Progressives Are Now Begging Mom and Dad to Stop Fighting

The informal truce between Elizabeth Warren and Bernie Sanders has broken down, and progressive leaders are in damage-control mode.
The informal truce between Elizabeth Warren and Bernie Sanders has broken down, and progressives leaders are in furious damage control mode.

The sum of all fears for the Democratic left just came true.

The informal truce between top presidential candidates Bernie Sanders and Elizabeth Warren broke down at the debate Tuesday night, and it lost a couple of wheels in the process. Now, in an attempt to control the damage, the leaders of six progressive groups — including those who’ve endorsed Sanders, Warren, or neither — are calling for an end to hostilities.


Following a leak of a private 2018 conversation between the two to CNN ahead of the debate, after which Warren reportedly told people that Sanders told her a woman couldn’t be president — a charge Sanders has flatly denied — the topic came up during the debate. Sanders again said it “didn’t happen”; Warren simply said she “disagreed” and wanted to stop talking about the matter, then proceeded to combat the idea that women are less electable.

But that wasn’t the end of the conversation. CNN released audio Wednesday night of a much-discussed exchange between the two on stage after the debate. “I think you just called me a liar on national TV,” Warren is heard telling Sanders. “You know, let's not do it right now. If you want to have that discussion, we'll have that discussion," Sanders said.

“Any time,” Warren replied. “You called me a liar. You told me — let’s not do it right now,” Sanders shot back, before walking away. Following the debate, Sanders and Warren supporters clashed on social media; #NeverWarren was at one point the top trending hashtag on Twitter, but use of the hashtag by prominent progressives hoping to ease tension ended up giving the impression of a sexist onslaught against Warren and fueled media coverage that amplified it.

READ: Warren to Sanders: ‘You Called Me a Liar on National TV’

Progressive activists were quick to call for de-escalation following the debate, but on Wednesday the leaders of six groups with varying allegiances or non-allegiances in the primary went a step further and released a joint statement calling for unity. The statement pins the blame for the spat on the media, and calls for the party to unite to win the primary and defeat Donald Trump in November.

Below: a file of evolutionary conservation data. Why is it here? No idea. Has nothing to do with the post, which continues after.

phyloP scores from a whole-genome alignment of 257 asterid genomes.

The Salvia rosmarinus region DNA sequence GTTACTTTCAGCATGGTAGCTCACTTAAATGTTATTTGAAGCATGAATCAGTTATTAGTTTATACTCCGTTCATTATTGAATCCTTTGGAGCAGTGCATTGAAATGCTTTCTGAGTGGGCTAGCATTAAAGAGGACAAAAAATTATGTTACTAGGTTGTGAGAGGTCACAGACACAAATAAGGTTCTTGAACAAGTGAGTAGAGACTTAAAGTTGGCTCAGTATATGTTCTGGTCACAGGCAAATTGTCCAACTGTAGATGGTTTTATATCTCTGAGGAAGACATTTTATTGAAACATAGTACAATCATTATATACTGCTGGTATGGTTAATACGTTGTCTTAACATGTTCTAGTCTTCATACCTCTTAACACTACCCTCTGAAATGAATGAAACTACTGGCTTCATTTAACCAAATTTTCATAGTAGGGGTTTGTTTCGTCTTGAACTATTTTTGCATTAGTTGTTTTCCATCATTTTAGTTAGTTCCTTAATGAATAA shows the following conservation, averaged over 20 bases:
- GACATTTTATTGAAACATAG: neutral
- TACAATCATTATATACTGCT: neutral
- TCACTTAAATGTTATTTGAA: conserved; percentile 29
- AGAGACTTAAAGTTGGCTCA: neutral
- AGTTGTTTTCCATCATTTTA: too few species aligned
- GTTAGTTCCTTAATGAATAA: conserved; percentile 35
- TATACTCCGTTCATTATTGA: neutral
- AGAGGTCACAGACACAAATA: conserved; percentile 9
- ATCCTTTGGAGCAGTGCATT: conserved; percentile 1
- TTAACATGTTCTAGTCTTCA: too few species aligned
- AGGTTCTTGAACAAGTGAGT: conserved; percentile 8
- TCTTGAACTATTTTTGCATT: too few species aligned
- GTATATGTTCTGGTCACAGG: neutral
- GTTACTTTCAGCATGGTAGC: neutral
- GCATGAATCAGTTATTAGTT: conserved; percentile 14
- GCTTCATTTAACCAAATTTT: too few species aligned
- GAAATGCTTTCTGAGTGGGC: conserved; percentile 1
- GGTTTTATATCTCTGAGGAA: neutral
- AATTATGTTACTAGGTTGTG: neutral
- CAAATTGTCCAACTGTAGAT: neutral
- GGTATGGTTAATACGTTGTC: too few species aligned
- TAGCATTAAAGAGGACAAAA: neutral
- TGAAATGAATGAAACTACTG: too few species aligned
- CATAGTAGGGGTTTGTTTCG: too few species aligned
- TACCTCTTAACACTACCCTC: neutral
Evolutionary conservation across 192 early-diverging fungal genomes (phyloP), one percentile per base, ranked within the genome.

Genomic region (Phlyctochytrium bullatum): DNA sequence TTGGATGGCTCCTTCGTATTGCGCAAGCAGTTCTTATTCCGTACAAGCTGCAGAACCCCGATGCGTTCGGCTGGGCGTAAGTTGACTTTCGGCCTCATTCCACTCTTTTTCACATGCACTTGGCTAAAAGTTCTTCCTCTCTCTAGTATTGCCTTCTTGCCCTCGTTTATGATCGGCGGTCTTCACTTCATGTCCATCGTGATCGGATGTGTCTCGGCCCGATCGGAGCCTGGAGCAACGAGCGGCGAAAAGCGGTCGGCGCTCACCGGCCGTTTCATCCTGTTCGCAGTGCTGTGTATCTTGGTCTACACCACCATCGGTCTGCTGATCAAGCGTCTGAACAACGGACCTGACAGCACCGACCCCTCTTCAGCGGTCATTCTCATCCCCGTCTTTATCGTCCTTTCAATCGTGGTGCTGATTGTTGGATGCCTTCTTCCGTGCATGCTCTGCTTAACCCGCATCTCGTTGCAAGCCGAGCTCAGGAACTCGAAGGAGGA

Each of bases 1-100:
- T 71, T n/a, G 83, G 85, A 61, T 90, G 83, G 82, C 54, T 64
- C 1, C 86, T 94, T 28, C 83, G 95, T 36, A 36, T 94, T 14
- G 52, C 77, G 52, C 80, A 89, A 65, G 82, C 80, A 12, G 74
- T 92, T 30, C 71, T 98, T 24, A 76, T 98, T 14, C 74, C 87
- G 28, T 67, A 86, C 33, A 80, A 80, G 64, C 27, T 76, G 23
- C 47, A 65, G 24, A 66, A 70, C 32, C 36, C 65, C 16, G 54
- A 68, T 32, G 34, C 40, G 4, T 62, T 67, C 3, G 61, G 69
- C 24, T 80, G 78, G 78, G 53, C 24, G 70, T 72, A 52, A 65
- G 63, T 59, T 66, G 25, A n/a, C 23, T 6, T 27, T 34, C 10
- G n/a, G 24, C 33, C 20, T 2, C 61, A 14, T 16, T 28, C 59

Three of the groups — Sunrise Movement, Our Revolution, and—are supporting Sanders. The Working Families Party is supporting Warren, and two other groups — Democracy for America and Justice Democrats — have not endorsed any candidate so far.

“For those with a declared preference, this statement in no way signals the slightest decrease in that commitment,” the letter says. “Instead, this statement is a shared declaration of our belief that the surest way to defeat Trump is for the Democratic Party to nominate either Warren or Sanders, as these are the candidates best able to energize voters by providing a vision of a decent society and a fair economy.” (The letter also maintains the groups will “go all-out to defeat Trump no matter who the Democratic nominee is.”)

READ: How Twitter’s Algorithm Poured Gas on the Bernie-Warren Spat

“Sanders and Warren, as well as their campaigns and supporters, will need to find ways to cooperate,” the letter continues. “The crossfire amplified by the media is unhelpful and does not reflect the relationship between two Senate colleagues who broadly worked well together for most of the last year.” VICE News requested comment from both campaigns but did not receive response as of press time.

Although it’s unclear so far how the dispute will affect either candidate, Sanders has otherwise enjoyed a recent run of good news. According to RealClearPolitics polling averages, he’s virtually tied with front-runner Joe Biden in Iowa and New Hampshire and running second in South Carolina and Nevada, where the state’s largest teachers’ union endorsed him earlier this week. And on Thursday morning, Sanders picked up the backing of Wisconsin Rep. Mark Pocan, one of the co-chairs of the Congressional Progressive Caucus.

Cover: Democratic presidential candidate Sen. Elizabeth Warren, D-Mass., left and Sen. Bernie Sanders, I-Vt., talk Tuesday, Jan. 14, 2020, after a Democratic presidential primary debate hosted by CNN and the Des Moines Register in Des Moines, Iowa., as businessman Tom Steyer looks on. (AP Photo/Patrick Semansky)